2. Though gender inequality continues to be a serious issue on television, shows with female leads, writers and showrunners have been on the rise in recent years, suggesting that progress is slow but steady. Sarah Haskins and Emily Halpern led the writing staff on this comedy, and the female perspective allows the show to subvert the implications of its title, as well as the conventions of family sitcoms, in important ways. Kate never has to convince Pete that she can hold her own as an individual, a parent or a spouse – it’s her fellow women, Pete’s ex-wives, who need the education. The ex-wives, Diane and Jackie (Michaela Watkins) have their neuroses, but each one has a unique parenting style that can be effective in the right situations. By the end of the season, Kate is giving Pete career advice, not only fueled by her desire to spend more time with him, but by desire to see him satisfied with his own career path. In letting women be multifaceted characters who struggle with self-definition, Trophy Wife trumps hoary sitcom tropes and demonstrates that a show doesn’t have to be explicitly about issues of gender to address them effectively


3. With a cast as rich as this one, the potential for unexpected partner dynamics was nearly endless, and the show took full advantage of the actor combinations at its disposal. Three of my favorites: Kate and Warren on the field trip in “Russ Bradley Morrison”; Jackie and Diane struggling to keep their relationships private in “The Wedding: Part One”; and Pete and Bert learning about the value of money in “There’s No Guy in Team.”

Trophy Wife

4. Even during its excellent first season, Modern Family was frequently dinged for relying on gooey voiceovers that unnecessarily articulated the theme of an episode during its last thirty seconds. Though the show frequently undercut this technique with punchlines at the end of the monologues, the criticisms were valid. Sitcoms that feel obligated to resolve conflicts within the twenty-two minutes of an episode have some responsibility to make us feel like the sentimentality has been earned, that the characters have learned something because they discovered it themselves, not because the script said so. Trophy Wife was quietly adept at this difficult balancing act, rarely leaving conflicts unresolved and yet frequently earning its sentimentality with unexpected conclusions or genuinely sweet moments between characters. The shining example of this feat comes at the end of “The Wedding: Part Two.” It’s unrealistic and unapologetically manipulative, but it works because the actors sell it and the conflict until that point has been grounded in identifiable emotions.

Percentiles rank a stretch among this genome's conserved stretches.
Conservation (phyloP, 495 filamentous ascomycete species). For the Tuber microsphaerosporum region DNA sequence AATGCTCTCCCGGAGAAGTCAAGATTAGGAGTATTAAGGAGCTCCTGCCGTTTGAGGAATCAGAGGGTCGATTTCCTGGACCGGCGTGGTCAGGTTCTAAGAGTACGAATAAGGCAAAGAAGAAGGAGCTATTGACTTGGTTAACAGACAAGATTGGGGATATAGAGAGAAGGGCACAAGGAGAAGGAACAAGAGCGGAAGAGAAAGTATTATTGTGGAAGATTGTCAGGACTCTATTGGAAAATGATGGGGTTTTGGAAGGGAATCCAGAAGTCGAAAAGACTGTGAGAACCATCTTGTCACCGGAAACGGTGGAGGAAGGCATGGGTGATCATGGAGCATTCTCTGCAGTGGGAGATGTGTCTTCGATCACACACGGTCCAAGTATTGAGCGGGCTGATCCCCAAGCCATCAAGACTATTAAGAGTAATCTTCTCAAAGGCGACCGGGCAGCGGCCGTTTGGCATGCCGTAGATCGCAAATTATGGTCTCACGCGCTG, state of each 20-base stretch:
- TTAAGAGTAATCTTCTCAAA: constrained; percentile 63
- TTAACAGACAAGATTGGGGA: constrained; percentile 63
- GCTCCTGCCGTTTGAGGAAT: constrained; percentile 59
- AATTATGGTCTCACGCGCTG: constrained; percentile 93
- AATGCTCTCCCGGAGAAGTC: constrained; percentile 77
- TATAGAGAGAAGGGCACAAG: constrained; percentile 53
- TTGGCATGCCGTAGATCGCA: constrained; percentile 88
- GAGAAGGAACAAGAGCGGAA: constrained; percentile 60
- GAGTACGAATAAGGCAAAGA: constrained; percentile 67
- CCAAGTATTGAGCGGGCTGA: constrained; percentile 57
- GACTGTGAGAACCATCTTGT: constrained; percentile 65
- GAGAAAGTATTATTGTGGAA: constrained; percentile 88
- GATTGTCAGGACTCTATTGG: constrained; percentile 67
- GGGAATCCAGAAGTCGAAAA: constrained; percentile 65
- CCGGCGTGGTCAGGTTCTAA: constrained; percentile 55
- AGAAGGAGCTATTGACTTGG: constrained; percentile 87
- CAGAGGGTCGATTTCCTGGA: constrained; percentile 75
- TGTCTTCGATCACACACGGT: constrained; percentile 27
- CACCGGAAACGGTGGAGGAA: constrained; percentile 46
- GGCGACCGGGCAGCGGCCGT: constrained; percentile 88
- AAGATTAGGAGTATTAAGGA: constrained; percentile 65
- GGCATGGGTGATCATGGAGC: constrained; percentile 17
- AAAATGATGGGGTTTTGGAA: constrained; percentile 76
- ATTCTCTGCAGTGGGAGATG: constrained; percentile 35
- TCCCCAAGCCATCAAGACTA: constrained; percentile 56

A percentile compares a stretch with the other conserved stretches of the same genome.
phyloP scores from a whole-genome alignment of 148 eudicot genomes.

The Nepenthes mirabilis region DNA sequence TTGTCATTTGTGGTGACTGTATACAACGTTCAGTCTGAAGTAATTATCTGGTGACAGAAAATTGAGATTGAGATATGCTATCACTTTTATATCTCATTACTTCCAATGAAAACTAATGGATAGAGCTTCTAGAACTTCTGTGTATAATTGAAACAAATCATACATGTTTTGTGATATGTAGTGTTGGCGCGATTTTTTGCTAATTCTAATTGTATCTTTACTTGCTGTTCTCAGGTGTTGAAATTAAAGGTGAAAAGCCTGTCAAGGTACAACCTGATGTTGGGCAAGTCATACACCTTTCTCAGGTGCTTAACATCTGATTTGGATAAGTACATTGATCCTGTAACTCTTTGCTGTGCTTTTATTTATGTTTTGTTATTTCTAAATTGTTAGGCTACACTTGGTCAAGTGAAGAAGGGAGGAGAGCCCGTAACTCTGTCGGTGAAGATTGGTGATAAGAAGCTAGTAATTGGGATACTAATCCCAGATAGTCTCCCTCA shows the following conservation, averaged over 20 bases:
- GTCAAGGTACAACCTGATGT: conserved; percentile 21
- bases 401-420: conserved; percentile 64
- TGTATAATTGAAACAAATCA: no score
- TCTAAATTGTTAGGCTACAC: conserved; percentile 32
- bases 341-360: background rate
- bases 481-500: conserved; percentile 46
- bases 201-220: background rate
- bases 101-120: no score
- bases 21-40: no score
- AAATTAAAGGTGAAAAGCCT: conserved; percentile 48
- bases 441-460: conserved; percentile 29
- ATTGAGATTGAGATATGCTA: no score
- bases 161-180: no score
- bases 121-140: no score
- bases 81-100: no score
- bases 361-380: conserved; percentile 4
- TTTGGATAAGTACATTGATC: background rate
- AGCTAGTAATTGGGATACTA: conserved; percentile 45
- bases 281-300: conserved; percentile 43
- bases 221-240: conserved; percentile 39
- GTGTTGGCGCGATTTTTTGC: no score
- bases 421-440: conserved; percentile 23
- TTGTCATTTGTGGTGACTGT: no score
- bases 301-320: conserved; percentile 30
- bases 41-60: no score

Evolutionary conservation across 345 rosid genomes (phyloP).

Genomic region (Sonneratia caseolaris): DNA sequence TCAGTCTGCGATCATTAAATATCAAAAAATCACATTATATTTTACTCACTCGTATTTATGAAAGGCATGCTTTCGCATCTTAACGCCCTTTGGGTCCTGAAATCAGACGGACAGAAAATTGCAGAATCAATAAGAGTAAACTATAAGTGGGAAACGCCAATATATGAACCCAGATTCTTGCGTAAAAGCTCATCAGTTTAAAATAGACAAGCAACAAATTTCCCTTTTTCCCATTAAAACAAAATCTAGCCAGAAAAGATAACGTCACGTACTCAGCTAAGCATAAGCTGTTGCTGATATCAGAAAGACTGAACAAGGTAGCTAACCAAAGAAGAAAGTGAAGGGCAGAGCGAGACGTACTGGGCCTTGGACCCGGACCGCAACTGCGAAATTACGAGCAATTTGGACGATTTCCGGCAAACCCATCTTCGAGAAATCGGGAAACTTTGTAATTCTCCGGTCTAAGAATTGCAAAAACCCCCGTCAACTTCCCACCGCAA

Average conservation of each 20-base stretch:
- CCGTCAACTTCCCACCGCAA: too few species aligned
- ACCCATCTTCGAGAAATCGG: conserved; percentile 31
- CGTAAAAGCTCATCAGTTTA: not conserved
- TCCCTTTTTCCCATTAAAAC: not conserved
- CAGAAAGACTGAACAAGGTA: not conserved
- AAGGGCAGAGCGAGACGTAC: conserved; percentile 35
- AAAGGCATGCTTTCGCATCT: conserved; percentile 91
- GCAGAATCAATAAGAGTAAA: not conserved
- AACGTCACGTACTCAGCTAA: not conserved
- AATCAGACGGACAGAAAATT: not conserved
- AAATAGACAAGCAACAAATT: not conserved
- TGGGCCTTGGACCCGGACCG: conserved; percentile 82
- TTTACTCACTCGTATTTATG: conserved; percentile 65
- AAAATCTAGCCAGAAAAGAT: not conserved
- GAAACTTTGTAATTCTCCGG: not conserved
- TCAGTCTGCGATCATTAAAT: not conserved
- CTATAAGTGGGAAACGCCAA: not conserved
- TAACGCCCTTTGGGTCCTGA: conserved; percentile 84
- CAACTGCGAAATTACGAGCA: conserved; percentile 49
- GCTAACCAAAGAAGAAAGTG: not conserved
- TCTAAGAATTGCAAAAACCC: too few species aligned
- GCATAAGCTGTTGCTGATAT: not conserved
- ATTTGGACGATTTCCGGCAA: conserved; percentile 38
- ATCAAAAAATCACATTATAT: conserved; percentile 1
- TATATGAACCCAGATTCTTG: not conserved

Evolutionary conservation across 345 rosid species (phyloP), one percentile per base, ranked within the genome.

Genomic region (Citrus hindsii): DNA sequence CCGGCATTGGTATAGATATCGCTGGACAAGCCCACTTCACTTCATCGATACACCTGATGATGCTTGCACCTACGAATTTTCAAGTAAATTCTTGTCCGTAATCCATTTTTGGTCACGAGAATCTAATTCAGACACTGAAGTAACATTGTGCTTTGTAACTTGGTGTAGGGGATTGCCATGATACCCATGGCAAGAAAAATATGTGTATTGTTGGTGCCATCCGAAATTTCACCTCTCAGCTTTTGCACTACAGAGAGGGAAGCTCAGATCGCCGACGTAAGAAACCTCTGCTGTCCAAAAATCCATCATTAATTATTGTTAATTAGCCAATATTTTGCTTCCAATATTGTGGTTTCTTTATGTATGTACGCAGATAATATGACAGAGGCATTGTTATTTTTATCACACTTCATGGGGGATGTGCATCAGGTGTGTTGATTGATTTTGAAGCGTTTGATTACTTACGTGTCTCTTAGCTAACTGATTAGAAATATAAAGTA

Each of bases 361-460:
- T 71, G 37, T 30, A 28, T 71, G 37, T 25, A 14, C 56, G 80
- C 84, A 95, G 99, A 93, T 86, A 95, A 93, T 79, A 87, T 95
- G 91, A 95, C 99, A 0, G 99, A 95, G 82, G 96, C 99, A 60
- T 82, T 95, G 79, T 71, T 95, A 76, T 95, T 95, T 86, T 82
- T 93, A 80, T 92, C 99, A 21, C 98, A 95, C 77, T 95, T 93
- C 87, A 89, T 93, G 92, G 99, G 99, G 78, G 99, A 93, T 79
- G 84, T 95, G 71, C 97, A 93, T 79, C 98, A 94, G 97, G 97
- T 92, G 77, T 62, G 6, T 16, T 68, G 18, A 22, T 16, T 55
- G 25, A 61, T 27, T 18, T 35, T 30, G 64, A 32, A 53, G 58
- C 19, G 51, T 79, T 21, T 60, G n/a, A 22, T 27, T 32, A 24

5. As I’ve said in the past, there’s nothing wrong with pleasurable television. Trophy Wife doesn’t radically reinvent the sitcom, nor should it have to. It takes a well-worn formula, applies a few twists, tosses in a healthy smattering of gifted performers and yields a successful comedy that, in the right hands, might have been a long-running sitcom hit. Instead, it’s a one-season wonder. But one is better than none.

You can stream all of Trophy Wife on Hulu Plus now. My favorite episodes: “Halloween,” “Russ Bradley Morrison,” “Twas the Night Before Christmas…Or Twas It?,” “The Wedding: Part Two,” “There’s No Guy in Team.”